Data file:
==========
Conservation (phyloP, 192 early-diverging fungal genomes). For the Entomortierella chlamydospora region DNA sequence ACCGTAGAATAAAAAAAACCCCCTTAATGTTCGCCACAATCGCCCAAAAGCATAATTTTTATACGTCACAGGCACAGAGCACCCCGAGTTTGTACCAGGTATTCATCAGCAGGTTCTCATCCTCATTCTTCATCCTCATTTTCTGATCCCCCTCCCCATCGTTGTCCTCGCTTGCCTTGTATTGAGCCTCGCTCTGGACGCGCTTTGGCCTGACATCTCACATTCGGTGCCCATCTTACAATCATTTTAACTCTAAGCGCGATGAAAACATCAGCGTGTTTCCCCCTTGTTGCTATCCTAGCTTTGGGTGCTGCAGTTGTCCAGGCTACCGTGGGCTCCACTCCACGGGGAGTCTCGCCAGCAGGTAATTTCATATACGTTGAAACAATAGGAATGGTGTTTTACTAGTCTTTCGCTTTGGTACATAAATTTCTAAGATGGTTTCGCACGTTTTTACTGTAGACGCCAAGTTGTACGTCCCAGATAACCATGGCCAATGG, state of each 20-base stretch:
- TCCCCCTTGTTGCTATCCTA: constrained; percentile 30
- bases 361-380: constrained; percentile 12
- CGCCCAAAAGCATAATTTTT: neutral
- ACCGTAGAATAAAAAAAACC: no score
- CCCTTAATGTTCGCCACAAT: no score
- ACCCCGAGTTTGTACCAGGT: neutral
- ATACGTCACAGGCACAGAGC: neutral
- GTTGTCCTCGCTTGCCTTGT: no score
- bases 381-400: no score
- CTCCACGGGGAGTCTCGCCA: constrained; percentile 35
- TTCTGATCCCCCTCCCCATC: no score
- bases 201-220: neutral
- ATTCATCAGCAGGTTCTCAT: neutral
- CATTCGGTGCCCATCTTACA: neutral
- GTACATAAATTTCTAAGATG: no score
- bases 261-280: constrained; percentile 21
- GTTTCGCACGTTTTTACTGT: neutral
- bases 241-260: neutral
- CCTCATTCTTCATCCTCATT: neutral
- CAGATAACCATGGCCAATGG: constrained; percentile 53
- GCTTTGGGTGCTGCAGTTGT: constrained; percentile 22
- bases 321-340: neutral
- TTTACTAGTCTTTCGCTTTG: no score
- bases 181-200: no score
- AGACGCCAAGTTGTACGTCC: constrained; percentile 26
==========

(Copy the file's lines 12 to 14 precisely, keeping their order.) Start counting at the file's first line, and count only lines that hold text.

- TTCTGATCCCCCTCCCCATC: no score
- bases 201-220: neutral
- ATTCATCAGCAGGTTCTCAT: neutral